It's similar to how, in Season 5, Arizona kissed Callie out of nowhere, but then spurned her advances when she learned that Callie had only dated one other woman. "You're all exploring and experimenting and yay! This is a really exciting time for you. But I work in [pediatrics]. l spend my entire day around newborns. So l try not to in my personal life," Arizona tells a crestfallen Callie. Ouch.
Eventually Arizona got over that, and she and Callie went on to get married (and later divorced), but her initial response so closely mirrors how Nico treated Levi 10 seasons later. As frustrating as it might be to see that type of rejection at all (let alone twice in the same series), Borelli thinks it's accurate to the LGBTQ community.
"No one is right and no one is wrong, and you see where everybody is coming from. I think that’s a beautiful thing to see."
"I think within the gay community, there are differences between people who are just coming out and people who have been out for a really long time and who have a better handle and grasp on who they are," he says. Borelli adds that while he, himself, has "felt comfortable helping people who were just sort of realizing who they are," he also understands where Nico is coming from.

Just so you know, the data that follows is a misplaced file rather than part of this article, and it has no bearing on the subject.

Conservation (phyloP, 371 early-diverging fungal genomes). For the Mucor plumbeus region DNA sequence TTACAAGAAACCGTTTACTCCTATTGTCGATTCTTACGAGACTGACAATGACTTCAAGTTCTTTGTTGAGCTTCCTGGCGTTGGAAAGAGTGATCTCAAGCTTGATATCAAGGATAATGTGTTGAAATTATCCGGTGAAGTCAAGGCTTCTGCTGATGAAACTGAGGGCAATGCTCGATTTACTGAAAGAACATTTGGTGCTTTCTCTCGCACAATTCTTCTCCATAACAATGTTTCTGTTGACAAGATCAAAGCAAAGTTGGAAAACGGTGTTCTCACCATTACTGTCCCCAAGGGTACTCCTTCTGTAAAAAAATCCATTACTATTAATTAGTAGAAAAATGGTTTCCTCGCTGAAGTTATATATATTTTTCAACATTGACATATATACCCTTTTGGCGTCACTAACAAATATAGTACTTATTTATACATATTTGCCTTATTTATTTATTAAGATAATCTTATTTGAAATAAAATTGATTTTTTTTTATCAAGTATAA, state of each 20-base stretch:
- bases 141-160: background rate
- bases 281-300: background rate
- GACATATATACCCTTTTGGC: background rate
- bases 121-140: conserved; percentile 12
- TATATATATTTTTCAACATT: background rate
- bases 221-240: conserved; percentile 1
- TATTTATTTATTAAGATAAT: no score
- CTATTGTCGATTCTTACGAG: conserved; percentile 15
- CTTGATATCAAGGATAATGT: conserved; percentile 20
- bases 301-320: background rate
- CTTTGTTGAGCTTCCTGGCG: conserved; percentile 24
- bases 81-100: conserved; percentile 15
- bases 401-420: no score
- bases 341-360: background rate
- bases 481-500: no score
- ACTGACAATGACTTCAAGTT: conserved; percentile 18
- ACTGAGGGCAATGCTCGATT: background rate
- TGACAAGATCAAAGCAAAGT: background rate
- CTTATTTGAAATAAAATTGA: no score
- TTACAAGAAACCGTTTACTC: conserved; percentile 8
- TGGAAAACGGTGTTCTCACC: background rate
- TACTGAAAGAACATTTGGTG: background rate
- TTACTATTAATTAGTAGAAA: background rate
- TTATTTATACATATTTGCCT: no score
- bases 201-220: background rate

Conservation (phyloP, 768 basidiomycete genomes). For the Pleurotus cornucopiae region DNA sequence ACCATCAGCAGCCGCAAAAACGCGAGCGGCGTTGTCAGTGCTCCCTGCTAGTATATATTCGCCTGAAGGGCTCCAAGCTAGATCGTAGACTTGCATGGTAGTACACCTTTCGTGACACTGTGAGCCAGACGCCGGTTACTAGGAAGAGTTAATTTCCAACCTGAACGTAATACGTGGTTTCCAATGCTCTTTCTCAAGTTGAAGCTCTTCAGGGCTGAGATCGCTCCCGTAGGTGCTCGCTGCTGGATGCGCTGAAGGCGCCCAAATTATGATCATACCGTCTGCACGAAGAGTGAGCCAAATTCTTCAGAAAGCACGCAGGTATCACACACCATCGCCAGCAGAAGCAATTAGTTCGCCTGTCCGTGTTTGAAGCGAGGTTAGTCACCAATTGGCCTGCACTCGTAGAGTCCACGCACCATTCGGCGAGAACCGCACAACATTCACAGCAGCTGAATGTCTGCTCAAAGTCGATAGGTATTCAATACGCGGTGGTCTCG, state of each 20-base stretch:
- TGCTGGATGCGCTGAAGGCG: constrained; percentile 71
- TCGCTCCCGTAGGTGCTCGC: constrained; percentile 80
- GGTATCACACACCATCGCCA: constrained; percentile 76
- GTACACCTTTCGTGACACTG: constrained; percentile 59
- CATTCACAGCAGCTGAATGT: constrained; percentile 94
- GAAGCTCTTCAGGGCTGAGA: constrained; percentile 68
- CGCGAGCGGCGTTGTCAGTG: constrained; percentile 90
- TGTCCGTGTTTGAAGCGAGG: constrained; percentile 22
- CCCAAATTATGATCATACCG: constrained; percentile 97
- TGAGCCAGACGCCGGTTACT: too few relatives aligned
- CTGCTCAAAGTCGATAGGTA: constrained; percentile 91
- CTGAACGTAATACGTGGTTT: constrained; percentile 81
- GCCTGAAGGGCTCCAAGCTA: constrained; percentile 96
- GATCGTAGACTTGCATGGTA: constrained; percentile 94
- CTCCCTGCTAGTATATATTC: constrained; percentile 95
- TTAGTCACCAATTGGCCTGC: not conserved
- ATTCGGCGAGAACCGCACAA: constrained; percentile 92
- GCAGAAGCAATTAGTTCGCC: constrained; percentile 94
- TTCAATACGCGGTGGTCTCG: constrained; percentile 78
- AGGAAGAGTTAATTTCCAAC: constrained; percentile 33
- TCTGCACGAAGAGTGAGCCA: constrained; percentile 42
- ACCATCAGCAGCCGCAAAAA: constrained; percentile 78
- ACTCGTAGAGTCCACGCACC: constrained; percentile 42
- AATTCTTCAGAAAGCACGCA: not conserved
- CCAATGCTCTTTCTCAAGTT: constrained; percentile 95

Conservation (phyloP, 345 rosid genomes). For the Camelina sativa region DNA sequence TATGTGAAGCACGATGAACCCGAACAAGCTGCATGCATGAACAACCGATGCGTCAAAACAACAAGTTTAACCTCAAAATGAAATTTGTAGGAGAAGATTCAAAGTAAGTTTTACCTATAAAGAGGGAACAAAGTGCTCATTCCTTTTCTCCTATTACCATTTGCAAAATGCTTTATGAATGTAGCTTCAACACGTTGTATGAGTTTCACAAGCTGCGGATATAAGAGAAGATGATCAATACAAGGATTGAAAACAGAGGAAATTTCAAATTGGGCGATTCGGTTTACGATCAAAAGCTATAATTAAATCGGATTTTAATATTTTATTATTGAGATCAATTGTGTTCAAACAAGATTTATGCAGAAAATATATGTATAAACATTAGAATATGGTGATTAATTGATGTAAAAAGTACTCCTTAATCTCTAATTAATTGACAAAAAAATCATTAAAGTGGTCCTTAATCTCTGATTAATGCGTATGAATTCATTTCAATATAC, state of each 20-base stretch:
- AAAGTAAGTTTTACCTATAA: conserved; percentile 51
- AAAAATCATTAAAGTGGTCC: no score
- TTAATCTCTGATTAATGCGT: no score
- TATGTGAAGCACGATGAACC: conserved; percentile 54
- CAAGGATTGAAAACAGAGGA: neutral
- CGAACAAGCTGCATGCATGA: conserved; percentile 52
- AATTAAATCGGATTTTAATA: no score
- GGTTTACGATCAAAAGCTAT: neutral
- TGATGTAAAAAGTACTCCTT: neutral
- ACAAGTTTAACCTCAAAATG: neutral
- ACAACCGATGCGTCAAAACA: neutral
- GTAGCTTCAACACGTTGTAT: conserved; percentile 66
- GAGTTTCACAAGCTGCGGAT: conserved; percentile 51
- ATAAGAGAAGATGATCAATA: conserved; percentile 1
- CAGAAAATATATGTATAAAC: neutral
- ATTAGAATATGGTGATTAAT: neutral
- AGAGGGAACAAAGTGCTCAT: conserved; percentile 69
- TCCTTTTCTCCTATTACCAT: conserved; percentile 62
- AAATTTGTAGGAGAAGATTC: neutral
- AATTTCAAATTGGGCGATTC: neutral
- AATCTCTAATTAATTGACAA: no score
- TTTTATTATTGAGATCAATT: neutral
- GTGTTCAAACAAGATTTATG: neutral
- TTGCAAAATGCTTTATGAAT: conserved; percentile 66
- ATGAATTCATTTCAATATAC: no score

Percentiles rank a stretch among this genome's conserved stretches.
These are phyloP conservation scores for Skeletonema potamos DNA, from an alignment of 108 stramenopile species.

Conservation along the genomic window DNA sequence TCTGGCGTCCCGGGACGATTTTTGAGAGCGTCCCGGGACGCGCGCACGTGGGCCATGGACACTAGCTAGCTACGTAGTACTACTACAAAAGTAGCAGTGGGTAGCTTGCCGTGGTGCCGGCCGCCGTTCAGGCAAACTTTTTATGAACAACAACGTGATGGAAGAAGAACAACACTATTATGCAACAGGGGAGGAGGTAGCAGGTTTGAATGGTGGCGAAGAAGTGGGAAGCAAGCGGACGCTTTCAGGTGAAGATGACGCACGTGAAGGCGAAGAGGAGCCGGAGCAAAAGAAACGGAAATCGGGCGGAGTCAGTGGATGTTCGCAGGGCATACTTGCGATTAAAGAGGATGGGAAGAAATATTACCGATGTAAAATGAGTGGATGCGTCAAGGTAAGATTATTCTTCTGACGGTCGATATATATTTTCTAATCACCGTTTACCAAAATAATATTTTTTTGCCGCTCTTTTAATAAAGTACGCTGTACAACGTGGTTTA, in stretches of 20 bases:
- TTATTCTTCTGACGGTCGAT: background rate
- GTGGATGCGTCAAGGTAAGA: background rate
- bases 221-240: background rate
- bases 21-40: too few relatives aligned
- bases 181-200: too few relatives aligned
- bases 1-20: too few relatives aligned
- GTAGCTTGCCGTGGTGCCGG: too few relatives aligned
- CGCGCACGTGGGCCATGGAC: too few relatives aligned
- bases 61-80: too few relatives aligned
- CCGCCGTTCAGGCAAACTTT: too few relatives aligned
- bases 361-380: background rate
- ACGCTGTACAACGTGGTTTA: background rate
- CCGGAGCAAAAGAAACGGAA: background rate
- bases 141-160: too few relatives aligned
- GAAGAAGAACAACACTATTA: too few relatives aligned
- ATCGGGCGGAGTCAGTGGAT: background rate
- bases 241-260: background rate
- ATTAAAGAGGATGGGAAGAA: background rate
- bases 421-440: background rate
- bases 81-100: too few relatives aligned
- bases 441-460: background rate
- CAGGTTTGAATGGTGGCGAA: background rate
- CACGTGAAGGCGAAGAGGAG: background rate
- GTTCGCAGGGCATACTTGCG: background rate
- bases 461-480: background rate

"Sometimes someone is just not capable to be a mentor [at that moment], and that’s totally OK," Borelli says. "I think that’s where Nico Kim is at, and I personally, as Jake Borelli, don’t fault him for that. Everyone’s at a different place in their own coming out and own ability to offer or receive help." Both characters are right, so to speak, in their own truth. It's not Nico's job to teach Levi, just as it's not Levi's fault that he's understanding something about his sexuality later in life. This exploration of the story from both sides is something Borelli thinks the Grey's Anatomy does really well.